[Investment Monthly] What Does Tax Reform Mean for Municipal Bonds?

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Late last year, Congress passed and the president signed into law the Tax Cuts and Jobs Act of 2017. Here we examine the key facets of the new law affecting the municipal bond market, supply-and-demand dynamics, and what this means for our clients.

Advance refundings were eliminated

As of December 31, 2017, tax-exempt entities no longer have the ability to issue advance refunding bonds. Historically, advance refundings allowed issuers to refinance certain outstanding tax-free munis to a lower interest rate; the proceeds were used to purchase taxable securities that then made debt service payments on the refunded bonds. In anticipation of the change, many of the planned 2018 advance refundings were pulled into November and December of 2017, leading to a record amount of new issuance in December.

Going forward, we anticipate that the repeal of advance refundings will result in a lower supply of munis, which is likely to put pressure on rates. Refundings made up nearly 25% of all municipal bond issuance in 2017, amounting to nearly $100 billion. Total muni bond issuance in 2017 was around $420 billion, and issuance projections for 2018 are just under $300 billion. PNC has predicted that 2018 will see the lowest municipal bond issuance since 2011. Although these low issuance expectations are not entirely due to the loss of advance refundings, their loss has contributed significantly to those expectations. In addition, we could see new deals structured with earlier or more frequent call dates.

Private Activity Bonds (PABs) are safe

Although tax-exempt PABs were on the tax bill’s chopping block, a group of legislators worked together to convince Congress of the benefits of PABs, and the bonds’ tax-exempt status was spared. Some minor changes to PABs’ structure outlined in the new law could reduce supply, but at this time we believe the effect will be minimal. PAB issuers include airports, utilities and hospitals, which use the bond proceeds to fund projects such as construction and infrastructure repairs.

Corporate tax rates were cut to 21% from 35%

As a result of the lower corporate tax rate, we expect to see less demand for munis from insurance companies and banks—organizations that typically look at the long end of the municipal yield curve. However, the expected lower supply could be offset by this reduction in demand, the net effect being that it could become more difficult to sell longer maturities.

Top individual rates were lowered from 39.5% to 37%

With the top tax bracket still relatively high at 37%—a married couple filing jointly would need to make at least $600,000 annually to be in the highest bracket
(Display 1)
—municipal bonds remain attractive for high-tax-bracket individuals.
The new rate should not have much of an effect on individual muni bond purchasers, however. The tax savings offered by muni bonds are still significant for investors in the 37% bracket, the tax bracket in which most tax-free muni bondholders are categorized.

State and local taxes are capped at $10,000

The law now stipulates that a maximum of $10,000 in state and local taxes may be deducted from federal taxes. The cap should make muni tax benefits even more valuable, especially for investors in high-tax states such as California, New York and New Jersey. Also, as the baby-boomer generation starts taking mandatory annual withdrawals, the tax savings offered by muni bonds could look very enticing. We expect demand for tax-exempt muni bonds in these states to increase.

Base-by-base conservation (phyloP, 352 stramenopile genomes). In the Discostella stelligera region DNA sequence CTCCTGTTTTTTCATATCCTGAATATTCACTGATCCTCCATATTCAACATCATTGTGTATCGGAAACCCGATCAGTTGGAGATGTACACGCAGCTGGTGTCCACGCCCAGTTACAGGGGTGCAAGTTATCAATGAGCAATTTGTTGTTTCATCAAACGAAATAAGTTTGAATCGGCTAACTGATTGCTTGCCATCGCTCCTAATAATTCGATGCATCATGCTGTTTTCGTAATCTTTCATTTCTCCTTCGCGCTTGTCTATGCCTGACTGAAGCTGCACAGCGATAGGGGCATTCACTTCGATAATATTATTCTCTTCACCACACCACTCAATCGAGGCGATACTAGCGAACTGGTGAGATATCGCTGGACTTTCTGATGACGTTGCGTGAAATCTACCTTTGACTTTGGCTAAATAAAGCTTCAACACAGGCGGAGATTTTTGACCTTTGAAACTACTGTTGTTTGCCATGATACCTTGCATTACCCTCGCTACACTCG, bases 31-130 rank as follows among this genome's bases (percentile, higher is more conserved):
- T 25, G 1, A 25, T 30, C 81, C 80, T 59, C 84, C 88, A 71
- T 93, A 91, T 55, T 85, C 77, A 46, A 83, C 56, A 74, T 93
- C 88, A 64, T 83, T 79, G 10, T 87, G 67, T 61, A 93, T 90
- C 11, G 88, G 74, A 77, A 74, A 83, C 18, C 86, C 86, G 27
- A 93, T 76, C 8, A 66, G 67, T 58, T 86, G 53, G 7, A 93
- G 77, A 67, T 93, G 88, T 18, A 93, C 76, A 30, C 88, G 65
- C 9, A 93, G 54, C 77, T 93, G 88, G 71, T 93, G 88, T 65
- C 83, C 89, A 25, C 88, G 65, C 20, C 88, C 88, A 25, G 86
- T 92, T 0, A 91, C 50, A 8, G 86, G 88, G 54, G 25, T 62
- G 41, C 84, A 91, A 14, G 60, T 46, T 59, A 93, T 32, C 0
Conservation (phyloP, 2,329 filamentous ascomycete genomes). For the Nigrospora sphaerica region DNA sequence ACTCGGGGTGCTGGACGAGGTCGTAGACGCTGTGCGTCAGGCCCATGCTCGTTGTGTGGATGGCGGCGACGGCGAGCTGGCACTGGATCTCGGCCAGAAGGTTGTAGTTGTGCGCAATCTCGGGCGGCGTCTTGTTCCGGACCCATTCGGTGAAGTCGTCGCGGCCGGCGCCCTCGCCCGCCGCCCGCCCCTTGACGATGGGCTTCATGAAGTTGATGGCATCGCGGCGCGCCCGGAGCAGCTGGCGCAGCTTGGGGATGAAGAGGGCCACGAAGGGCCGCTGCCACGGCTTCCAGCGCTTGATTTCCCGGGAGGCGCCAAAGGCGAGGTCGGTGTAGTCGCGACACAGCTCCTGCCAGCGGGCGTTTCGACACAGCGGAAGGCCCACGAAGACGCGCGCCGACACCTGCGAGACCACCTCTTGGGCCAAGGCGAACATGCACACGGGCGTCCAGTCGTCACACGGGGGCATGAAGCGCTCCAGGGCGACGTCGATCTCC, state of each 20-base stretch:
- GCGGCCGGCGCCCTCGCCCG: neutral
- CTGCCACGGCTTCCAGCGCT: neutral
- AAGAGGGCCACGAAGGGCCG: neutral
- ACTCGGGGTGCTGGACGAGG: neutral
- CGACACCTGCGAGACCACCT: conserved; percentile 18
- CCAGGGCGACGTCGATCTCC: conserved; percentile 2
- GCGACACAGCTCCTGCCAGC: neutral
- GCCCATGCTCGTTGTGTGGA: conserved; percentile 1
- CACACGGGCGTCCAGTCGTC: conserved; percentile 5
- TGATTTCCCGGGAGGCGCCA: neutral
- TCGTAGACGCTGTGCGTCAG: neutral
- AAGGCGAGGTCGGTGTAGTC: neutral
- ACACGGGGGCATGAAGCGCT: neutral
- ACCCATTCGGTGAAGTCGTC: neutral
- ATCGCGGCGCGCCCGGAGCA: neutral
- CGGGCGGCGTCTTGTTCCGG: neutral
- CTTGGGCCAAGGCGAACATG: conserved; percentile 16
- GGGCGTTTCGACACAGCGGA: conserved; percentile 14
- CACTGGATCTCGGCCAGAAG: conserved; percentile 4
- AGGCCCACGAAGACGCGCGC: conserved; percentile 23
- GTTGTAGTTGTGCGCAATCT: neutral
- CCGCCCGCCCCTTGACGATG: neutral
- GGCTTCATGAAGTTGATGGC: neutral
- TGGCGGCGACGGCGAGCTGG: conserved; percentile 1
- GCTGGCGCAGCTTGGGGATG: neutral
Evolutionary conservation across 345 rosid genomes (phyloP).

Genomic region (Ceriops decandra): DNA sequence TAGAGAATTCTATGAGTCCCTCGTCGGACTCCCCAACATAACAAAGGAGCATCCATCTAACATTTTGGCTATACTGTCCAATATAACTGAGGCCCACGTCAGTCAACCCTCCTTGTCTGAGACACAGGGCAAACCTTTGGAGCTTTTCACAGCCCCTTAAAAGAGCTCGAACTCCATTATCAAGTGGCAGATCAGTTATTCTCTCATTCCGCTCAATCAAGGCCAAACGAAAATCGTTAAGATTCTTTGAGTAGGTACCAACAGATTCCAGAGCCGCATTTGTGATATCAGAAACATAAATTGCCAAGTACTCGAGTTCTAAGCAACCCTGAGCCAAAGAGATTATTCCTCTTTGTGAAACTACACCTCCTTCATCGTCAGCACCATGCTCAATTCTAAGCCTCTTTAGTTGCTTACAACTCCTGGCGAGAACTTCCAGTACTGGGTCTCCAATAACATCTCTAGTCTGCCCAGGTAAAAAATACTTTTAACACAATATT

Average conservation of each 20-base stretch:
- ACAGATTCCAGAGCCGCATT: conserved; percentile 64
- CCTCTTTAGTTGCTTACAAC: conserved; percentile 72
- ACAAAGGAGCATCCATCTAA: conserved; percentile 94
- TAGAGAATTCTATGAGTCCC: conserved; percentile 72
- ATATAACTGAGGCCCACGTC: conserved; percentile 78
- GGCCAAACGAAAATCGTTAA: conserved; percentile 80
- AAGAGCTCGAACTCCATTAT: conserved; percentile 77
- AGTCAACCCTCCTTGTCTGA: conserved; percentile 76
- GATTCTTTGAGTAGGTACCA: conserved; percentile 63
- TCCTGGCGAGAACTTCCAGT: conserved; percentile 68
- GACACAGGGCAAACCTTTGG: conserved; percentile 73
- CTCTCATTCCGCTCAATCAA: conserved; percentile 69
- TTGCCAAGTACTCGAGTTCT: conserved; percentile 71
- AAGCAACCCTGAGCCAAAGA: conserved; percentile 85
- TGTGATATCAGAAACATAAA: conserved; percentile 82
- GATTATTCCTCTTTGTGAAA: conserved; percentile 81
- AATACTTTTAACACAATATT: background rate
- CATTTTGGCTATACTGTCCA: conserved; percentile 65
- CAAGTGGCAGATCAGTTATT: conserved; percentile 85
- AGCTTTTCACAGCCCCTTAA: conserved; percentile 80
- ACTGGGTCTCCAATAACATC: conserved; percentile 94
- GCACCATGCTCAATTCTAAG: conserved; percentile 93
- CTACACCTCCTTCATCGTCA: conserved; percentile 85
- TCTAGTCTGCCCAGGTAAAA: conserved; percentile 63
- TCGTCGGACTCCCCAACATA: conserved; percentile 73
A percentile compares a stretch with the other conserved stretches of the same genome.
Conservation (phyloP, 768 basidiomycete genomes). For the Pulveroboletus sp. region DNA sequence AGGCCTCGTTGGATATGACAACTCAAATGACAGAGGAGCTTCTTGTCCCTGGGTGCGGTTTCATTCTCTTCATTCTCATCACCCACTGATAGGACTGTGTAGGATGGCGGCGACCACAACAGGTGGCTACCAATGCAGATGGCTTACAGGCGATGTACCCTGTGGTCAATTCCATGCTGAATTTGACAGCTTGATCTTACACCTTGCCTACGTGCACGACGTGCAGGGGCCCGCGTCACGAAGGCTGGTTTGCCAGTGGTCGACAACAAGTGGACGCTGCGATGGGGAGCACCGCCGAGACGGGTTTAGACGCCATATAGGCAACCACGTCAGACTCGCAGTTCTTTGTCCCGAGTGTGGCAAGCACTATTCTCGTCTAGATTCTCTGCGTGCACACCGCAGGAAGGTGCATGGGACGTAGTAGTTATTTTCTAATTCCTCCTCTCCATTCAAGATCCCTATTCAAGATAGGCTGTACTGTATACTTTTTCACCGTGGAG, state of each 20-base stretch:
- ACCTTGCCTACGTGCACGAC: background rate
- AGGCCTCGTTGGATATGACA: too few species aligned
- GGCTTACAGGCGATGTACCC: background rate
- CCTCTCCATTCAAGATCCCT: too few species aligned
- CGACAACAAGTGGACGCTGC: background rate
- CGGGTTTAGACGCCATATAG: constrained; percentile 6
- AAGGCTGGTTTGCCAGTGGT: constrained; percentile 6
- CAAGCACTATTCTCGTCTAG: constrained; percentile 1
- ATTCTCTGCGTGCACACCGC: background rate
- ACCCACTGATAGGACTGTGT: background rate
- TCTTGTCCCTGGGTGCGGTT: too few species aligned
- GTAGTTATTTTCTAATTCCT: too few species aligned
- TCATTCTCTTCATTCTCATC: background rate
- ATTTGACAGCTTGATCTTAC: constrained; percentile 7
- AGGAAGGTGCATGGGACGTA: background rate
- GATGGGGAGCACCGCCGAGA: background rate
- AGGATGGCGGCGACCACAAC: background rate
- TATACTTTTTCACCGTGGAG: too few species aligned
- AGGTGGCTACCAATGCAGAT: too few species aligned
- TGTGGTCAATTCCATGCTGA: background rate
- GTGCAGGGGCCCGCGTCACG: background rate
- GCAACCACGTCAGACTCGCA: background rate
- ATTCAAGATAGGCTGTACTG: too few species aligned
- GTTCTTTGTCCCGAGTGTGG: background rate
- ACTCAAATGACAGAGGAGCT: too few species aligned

The takeaway

Overall, we know the tax law change will have some effect on muni bonds’ supply-and-demand dynamics (Display 2). However, it’s still too early to tell if there will be enough change in either supply or demand to cause a major change in muni yields.

The good news is

  • The municipal bond market’s overall health and credit quality remain stable.
  • With the top tax bracket still relatively high at 37%, municipal bonds remain attractive for high-tax-bracket individuals.
  • Lower supply and reduced demand should make muni bonds more valuable versus U.S. Treasuries. The muni-to-Treasury yield ratio for the 10-year is currently around 85%; we expect that could drop into the 75-80% range.

We do not expect to see significant changes for Moneta clients—many of whom are in the top tax brackets—or a change in demand for munis. Our general rule of thumb is that munis should be considered for investors in the 28% tax bracket or higher.

Our municipal bond investment philosophy revolves around the careful construction of high-quality municipal bond ladders for our clients. To accomplish this, Moneta has established a strict set of parameters for identifying and monitoring municipal bond opportunities. As a result, we will continue to monitor for changes in the market as the new tax law’s effects set in.

Rich McDonald, Director of Fixed Income


These materials were prepared for informational purposes only and were developed based on sources deemed to be reliable. These materials are subject to change at any time without notice. The information contained herein does not take into account your individual circumstances, financial or otherwise, and this is not an offer or recommendation to sell or purchase securities. Past performance is not a guarantee of future return. You should consult with an appropriately credentialed professional prior to making any investment related decision.